Researchers at MIT have identified a brain circuit that processes the location and timing of our memory.
This circuit, which connects the hippocampus and a region of the cortex known as entorhinal cortex, separates location and timing into two streams of information.
The researchers also identified two populations of neurons in the entorhinal cortex that convey this information, dubbed "ocean cells" and "island cells."
Previous models of memory had suggested that the hippocampus, a brain structure critical for memory formation, separates timing and context information. However, the new study shows that this information is split even before it reaches the hippocampus.
"It suggests that there is a dichotomy of function upstream of the hippocampus," said one of the lead authors Chen Sun, from the Massachusetts Institute of Technology.
"There is one pathway that feeds temporal information into the hippocampus, and another that feeds contextual representations to the hippocampus," Sun said.
Located just outside the hippocampus, the entorhinal cortex relays sensory information from other cortical areas to the hippocampus, where memories are formed.
In 2014, the researchers reported that island cells, which form small clusters surrounded by ocean cells, are needed for the brain to form memories linking two events that occur in rapid succession.
In the new study, the team found that ocean cells are required to create representations of a location where an event took place.
For the study, researchers labelled the two cell populations with a fluorescent molecule that lights up when it binds to calcium - an indication that the neuron is firing.
This allowed them to determine which cells were active during tasks requiring mice to discriminate between two different environments, or to link two events in time.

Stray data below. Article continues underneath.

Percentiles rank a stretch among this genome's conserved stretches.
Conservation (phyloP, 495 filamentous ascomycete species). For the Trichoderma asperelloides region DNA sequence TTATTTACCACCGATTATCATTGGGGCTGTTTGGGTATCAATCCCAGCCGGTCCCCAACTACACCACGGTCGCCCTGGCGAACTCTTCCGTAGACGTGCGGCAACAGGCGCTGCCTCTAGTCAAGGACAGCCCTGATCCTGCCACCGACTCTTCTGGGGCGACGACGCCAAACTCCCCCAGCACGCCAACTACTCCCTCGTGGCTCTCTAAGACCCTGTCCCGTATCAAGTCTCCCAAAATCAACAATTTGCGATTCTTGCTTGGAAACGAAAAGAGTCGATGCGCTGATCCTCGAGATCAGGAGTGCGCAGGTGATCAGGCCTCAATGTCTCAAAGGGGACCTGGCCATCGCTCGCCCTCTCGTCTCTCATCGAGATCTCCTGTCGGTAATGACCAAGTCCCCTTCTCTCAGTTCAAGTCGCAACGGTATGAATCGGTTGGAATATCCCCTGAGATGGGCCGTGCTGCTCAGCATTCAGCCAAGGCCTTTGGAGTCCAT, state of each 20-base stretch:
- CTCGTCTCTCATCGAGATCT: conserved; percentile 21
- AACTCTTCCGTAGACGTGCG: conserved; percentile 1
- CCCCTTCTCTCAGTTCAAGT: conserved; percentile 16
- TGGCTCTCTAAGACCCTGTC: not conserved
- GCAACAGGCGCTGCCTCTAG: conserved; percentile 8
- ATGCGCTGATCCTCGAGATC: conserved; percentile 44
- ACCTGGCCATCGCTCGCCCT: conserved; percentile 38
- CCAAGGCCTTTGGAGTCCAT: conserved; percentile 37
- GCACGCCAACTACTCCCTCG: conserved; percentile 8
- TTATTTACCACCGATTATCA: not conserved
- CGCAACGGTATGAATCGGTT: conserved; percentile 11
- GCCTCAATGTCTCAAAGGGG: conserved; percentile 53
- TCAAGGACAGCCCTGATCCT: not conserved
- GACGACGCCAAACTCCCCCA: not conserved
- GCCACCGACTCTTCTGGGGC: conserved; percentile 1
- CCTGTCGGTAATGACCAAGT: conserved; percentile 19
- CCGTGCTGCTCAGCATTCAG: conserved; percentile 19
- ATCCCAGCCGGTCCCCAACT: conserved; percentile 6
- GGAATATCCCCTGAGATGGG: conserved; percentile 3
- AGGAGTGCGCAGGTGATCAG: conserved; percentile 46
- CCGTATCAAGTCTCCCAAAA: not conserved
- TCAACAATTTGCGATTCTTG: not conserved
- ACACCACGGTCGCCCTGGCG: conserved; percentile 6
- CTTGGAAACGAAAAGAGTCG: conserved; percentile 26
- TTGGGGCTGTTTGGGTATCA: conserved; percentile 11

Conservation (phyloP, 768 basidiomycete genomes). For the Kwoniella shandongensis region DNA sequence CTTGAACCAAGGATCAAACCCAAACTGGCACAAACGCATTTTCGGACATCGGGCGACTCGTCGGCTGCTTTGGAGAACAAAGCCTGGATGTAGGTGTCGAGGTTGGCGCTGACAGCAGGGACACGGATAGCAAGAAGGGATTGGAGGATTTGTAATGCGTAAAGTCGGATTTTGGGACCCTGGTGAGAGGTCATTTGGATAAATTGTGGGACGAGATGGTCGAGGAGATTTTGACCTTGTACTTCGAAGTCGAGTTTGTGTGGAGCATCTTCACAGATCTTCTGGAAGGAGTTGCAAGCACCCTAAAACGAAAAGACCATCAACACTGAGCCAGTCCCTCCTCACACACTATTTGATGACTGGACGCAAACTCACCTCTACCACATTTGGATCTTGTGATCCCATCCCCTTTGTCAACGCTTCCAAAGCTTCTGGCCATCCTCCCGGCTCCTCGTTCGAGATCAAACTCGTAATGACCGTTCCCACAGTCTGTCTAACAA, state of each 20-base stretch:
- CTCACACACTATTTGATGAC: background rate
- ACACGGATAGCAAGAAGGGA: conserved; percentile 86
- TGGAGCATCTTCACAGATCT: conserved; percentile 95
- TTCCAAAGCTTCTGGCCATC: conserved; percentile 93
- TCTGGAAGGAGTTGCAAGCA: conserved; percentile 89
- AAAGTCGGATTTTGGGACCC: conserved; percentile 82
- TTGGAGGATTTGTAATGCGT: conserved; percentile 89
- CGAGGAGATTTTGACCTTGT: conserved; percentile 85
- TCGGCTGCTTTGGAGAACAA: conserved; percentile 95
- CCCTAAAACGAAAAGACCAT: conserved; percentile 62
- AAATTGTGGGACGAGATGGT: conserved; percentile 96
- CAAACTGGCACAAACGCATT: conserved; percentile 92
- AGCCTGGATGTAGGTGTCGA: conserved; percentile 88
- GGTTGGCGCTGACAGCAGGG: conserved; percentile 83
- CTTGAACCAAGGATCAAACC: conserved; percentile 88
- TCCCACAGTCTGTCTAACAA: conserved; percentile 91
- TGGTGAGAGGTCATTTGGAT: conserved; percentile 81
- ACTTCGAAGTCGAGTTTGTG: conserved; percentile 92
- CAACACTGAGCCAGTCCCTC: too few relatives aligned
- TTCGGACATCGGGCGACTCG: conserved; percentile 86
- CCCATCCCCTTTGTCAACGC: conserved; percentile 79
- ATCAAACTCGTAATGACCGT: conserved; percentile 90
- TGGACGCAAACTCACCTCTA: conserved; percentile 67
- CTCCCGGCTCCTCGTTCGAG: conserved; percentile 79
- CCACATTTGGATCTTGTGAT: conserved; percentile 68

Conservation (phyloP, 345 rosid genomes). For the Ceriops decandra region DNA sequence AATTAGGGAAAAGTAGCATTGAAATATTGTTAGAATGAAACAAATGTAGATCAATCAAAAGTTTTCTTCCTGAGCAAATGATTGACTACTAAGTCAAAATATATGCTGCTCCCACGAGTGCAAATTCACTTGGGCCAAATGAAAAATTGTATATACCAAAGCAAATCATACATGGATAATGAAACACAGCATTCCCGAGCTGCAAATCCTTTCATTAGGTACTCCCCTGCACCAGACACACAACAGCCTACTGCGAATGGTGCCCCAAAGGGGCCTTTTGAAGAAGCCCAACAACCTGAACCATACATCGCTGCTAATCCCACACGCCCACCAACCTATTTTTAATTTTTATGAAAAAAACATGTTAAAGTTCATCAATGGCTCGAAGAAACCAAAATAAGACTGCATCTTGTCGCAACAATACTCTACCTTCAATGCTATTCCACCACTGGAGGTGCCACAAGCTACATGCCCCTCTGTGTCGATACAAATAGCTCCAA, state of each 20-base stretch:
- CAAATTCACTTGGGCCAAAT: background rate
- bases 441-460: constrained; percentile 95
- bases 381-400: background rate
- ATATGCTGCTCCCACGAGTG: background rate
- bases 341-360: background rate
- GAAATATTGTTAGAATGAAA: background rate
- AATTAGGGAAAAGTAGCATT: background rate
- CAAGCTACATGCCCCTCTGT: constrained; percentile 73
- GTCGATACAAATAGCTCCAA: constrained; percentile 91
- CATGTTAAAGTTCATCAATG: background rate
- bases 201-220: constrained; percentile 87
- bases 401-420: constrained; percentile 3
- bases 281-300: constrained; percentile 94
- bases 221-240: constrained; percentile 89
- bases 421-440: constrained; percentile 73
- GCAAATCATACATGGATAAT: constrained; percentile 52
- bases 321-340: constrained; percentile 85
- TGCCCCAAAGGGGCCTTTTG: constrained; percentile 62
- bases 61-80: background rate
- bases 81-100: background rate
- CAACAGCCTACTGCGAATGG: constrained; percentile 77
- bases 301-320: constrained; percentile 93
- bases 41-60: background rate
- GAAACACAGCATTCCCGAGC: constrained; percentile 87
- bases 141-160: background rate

The researchers also used a technique called optogenetics, which allows them to control neuron activity using light, to study how the mice's behaviour changed when either island cells or ocean cells were silenced.
When they blocked ocean cell activity, the animals were no longer able to associate a certain environment with fear after receiving a foot shock there.
Manipulating the island cells, meanwhile, allowed the researchers to lengthen or shorten the time gap between events that could be linked in the mice's memory.
Previously, researchers found that the firing rates of island cells depend on how fast the animal is moving, leading the researchers to believe that island cells help the animal navigate their way through space.
The researchers also found that these two streams of information flow from the entorhinal cortex to different parts of the hippocampus: Ocean cells send their contextual information to the CA3 and dentate gyrus regions, while island cells project to CA1 cells.
The study was published in the journal Neuron.